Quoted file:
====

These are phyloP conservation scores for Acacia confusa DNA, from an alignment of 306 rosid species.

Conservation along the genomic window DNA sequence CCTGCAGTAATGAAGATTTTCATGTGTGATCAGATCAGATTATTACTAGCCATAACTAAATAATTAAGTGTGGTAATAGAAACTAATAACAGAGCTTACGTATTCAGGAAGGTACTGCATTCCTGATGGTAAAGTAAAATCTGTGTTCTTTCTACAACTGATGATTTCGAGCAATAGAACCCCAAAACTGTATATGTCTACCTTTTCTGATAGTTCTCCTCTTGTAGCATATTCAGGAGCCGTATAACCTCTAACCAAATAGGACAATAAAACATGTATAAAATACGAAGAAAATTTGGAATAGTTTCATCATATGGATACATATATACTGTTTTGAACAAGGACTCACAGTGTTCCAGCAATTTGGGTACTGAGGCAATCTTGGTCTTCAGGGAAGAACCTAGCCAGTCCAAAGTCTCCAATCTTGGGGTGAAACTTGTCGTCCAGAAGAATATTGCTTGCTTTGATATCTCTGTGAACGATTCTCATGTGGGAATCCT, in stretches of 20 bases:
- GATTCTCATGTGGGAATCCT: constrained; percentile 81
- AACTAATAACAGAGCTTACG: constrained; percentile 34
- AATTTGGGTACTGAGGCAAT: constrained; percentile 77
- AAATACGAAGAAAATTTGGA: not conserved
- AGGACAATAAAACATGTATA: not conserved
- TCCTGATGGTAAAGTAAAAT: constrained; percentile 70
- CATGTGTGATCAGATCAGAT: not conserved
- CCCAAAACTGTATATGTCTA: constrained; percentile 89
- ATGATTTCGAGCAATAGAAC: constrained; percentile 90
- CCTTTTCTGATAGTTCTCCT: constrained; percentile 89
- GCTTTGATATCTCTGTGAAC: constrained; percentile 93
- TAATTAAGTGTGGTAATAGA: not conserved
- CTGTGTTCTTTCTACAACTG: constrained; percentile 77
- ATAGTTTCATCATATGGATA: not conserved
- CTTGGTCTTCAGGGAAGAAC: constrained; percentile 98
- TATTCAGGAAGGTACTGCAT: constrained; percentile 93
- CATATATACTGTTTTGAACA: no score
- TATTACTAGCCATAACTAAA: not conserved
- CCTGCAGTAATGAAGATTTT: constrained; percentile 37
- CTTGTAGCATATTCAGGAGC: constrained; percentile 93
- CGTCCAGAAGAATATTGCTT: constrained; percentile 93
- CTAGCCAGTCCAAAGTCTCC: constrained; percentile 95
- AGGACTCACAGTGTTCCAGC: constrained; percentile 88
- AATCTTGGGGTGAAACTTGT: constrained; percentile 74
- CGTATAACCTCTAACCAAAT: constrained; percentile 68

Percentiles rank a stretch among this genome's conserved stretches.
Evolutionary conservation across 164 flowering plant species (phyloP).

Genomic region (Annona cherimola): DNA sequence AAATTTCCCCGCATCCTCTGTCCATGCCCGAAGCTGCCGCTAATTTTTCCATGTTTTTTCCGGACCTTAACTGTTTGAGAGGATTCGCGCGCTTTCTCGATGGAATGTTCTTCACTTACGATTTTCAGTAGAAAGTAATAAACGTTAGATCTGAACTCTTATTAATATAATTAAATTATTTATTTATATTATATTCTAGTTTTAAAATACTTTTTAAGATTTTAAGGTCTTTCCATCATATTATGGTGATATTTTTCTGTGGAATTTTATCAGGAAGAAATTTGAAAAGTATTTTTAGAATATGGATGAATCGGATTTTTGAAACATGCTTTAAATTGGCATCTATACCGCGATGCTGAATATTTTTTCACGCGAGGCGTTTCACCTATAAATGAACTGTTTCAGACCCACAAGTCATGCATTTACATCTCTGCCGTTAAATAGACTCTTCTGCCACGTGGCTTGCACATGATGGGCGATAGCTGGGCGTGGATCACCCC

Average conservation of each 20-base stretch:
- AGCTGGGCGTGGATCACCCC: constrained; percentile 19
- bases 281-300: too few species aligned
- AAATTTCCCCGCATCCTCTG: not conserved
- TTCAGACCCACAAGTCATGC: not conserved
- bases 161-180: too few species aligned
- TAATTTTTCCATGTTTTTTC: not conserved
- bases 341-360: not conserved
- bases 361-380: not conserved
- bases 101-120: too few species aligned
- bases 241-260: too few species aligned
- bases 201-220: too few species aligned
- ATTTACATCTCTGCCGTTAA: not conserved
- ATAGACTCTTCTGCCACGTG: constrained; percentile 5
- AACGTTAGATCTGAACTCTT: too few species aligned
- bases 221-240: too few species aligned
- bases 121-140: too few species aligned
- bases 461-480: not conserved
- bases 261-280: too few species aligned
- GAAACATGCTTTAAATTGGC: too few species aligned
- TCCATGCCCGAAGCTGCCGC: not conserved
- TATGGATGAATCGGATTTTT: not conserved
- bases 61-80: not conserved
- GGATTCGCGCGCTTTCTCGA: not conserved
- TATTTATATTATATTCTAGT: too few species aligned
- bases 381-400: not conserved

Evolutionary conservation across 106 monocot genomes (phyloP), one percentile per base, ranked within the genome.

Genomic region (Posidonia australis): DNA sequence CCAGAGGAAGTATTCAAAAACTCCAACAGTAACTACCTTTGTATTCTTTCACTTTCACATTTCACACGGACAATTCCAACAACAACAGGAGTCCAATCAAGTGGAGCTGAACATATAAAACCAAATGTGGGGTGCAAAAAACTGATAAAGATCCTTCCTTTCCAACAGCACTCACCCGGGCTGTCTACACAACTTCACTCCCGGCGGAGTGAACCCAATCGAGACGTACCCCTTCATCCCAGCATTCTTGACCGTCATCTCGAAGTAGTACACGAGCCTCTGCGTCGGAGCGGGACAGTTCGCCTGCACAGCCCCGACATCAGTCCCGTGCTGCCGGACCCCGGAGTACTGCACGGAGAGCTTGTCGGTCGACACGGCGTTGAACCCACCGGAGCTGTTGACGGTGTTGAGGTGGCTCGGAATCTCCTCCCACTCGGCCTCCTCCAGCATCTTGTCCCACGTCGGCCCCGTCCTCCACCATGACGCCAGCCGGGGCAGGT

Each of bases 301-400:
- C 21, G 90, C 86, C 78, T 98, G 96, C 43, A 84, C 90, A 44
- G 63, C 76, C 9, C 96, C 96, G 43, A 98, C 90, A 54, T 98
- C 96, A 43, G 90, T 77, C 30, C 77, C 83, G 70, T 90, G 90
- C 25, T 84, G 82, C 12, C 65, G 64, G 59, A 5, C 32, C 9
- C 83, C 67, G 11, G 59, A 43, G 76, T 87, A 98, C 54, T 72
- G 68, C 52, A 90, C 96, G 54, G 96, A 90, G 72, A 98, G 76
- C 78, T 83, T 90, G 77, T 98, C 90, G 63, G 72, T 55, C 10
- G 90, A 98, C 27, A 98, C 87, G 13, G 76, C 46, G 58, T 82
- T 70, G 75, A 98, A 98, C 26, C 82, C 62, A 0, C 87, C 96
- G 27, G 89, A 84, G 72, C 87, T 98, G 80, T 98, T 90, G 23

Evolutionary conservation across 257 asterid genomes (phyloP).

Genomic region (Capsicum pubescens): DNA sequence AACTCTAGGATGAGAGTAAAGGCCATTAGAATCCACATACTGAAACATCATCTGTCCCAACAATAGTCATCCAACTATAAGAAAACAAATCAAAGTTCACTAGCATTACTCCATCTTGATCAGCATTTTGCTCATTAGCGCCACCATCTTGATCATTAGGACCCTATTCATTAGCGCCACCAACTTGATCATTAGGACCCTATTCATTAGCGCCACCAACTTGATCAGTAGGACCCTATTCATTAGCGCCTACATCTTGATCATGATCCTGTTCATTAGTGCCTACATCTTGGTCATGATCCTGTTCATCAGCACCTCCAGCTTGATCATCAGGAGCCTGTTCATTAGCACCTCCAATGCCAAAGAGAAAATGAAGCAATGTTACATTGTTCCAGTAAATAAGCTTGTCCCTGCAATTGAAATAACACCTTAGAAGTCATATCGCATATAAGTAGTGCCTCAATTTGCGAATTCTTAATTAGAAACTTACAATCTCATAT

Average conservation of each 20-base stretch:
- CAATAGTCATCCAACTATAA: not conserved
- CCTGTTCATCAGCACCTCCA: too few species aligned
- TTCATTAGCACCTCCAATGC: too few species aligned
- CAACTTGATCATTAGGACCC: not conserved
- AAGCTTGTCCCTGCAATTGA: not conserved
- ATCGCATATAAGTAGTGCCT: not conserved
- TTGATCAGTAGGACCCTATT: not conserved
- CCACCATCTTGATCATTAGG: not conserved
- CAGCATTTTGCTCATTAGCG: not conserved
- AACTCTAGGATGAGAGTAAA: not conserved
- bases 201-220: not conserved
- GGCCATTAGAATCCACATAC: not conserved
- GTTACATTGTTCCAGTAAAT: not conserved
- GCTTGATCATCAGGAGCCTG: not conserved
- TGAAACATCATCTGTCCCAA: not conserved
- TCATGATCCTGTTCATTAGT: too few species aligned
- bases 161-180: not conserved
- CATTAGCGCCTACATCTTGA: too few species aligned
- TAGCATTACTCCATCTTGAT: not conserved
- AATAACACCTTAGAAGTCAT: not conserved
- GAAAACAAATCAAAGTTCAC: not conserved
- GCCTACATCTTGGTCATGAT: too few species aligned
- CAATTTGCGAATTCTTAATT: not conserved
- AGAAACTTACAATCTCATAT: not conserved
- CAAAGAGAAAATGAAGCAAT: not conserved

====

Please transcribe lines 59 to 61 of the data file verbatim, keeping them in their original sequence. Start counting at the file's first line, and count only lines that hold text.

Each of bases 301-400:
- C 21, G 90, C 86, C 78, T 98, G 96, C 43, A 84, C 90, A 44
- G 63, C 76, C 9, C 96, C 96, G 43, A 98, C 90, A 54, T 98